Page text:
Furthermore, note that the exit node has no idea what the address of the second node is, and the second node has no idea what the address of the first node is. So, it isn’t possible to trace back from the exit node through the Tor network to the entry node. That’s the key to how Tor anonymizes web requests, for it makes it impossible to trace back from the exit node to the entry node, thereby protecting the identity of the Tor user.
Let’s follow the data as it moves from the user to the Tor exit node. The user requests to go to www.iknowishouldnotgoherebutiamgoingtoanyway.info. The Tor browser does the dance we just described in the preceding paragraph to build the onion. It then routes the onion to the third node it had picked, which is the entry point to the Tor network. The entry point peels away a layer of the onion by decrypting the bundle with its private key. The private key is mathematically designed to decrypt what the user encrypted with the entry node’s public key, and so it is able to make sense of the outer layer. In that layer is the address of the second node and the layer of the onion that only the second node will be able to decrypt. Noticing the address of the second node and being unable to make sense of the layer that was encrypted with the second node’s public key, it forwards that remaining encrypted bundle to the second node. The second node receives it and peels away its layer by decrypting the bundle with its private key. When it does this, it discovers the address of the next node, the exit node, and a layer that only the exit node will be able to understand because it was encrypted with the exit node’s public key. It forwards that remaining bundle of encrypted joy to the exit node. The exit node decrypts it with its private key, thus peeling away the final layer of mystery. The user’s original request is now visible in all its plaintext glory, and the traditional, non-Tor Internet can pick up from there and usher the request to its originally intended destination. The Internet sees only the exit node; it doesn’t see the originator of the request, and so the originator’s identity is protected.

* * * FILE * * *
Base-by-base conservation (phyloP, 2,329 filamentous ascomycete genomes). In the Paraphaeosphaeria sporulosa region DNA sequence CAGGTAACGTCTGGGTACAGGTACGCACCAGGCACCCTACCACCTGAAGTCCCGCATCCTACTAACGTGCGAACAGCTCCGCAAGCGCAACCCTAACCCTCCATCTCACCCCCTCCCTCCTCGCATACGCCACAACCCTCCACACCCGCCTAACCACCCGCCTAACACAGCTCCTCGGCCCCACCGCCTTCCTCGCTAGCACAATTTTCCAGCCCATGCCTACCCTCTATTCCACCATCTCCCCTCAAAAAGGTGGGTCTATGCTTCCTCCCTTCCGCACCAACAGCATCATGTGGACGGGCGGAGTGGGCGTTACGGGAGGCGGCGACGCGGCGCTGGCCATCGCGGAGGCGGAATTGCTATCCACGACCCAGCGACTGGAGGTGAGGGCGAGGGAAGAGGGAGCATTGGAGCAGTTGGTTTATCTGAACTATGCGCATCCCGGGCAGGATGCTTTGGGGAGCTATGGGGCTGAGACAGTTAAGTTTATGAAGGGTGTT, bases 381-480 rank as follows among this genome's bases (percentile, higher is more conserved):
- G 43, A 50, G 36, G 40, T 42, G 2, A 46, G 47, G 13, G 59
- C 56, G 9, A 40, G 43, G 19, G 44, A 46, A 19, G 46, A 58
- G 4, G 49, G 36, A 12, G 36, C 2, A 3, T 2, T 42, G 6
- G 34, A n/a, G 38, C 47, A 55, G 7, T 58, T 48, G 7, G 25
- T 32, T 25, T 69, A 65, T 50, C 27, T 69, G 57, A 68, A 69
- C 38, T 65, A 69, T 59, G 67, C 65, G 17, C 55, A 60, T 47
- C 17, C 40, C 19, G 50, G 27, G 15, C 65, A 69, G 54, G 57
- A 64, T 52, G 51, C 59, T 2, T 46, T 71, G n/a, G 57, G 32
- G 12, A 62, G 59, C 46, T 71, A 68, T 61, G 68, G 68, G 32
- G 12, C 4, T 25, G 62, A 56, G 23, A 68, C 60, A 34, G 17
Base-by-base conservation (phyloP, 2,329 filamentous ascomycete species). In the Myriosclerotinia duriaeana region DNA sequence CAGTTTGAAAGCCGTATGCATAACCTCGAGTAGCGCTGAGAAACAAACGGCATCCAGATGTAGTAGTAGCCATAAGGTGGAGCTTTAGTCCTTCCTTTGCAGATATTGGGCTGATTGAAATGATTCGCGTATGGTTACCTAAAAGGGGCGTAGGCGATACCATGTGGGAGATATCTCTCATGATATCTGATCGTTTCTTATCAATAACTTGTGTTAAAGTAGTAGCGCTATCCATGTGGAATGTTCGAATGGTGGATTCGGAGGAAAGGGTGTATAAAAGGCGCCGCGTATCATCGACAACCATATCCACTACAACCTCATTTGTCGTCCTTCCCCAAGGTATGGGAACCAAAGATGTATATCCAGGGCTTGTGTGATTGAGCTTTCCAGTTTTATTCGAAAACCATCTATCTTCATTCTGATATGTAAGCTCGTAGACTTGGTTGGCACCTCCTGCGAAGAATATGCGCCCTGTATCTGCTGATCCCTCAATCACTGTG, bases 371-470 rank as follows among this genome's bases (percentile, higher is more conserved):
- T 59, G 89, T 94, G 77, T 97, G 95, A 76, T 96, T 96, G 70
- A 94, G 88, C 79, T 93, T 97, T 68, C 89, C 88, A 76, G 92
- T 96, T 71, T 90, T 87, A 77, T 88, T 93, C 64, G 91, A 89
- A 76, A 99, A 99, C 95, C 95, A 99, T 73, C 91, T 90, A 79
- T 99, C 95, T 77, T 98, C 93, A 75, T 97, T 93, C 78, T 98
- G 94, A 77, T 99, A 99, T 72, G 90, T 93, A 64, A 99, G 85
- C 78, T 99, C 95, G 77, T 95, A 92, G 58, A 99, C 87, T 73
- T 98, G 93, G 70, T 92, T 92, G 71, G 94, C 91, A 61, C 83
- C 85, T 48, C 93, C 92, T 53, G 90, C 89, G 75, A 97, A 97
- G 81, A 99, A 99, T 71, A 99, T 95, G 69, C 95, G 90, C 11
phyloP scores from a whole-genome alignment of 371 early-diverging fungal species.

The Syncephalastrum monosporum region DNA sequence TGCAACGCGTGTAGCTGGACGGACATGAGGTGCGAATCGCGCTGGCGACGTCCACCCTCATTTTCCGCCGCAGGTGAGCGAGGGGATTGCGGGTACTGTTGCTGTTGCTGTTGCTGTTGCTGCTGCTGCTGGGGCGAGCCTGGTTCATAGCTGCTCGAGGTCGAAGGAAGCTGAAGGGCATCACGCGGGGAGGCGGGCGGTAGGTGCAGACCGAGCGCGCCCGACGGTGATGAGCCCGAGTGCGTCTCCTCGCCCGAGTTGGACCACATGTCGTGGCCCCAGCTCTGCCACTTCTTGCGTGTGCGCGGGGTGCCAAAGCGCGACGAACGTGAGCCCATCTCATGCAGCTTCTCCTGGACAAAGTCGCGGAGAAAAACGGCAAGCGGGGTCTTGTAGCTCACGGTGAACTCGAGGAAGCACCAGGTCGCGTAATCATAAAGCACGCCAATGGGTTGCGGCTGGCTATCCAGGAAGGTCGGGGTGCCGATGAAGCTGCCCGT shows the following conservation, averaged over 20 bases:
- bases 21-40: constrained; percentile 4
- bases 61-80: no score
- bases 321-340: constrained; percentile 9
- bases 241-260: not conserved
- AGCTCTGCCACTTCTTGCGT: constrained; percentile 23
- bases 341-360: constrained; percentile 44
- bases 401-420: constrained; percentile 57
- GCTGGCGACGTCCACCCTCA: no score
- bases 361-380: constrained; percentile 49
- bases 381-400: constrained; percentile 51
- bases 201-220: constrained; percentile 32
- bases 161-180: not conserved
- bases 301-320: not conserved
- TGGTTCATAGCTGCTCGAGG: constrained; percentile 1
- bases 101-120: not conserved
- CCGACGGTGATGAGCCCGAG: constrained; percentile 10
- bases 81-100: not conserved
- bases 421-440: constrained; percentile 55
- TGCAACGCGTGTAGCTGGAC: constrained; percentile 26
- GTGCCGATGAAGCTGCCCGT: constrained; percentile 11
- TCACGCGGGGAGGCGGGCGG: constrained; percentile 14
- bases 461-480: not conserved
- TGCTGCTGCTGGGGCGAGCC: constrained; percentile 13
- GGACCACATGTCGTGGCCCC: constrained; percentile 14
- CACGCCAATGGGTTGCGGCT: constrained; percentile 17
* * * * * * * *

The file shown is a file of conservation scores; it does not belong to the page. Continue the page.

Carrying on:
Although it took me a lot of words to describe this, Tor’s operation is quite simple: it uses public-private-key encryption to encase Internet requests in layers of encryption that hide the originator of the request. The layers are peeled away one by one as the data makes its way through the Tor network. The encrypting and decrypting of all these layers is what slows down the Tor browser so much. However, it’s easy to forgive this tool for its lack of nimbleness. After all, your privacy may be worth a few extra thumb twiddles.
It is unclear whether Tor’s resurgence in popularity is short-lived or will last well after the current concerns over privacy subside. Regardless, it is gratifying to know that solutions which protect users from unwanted snooping exist and provide credible options for those who don’t want their web whereabouts disclosed, whether for cause or simply as a matter of principle.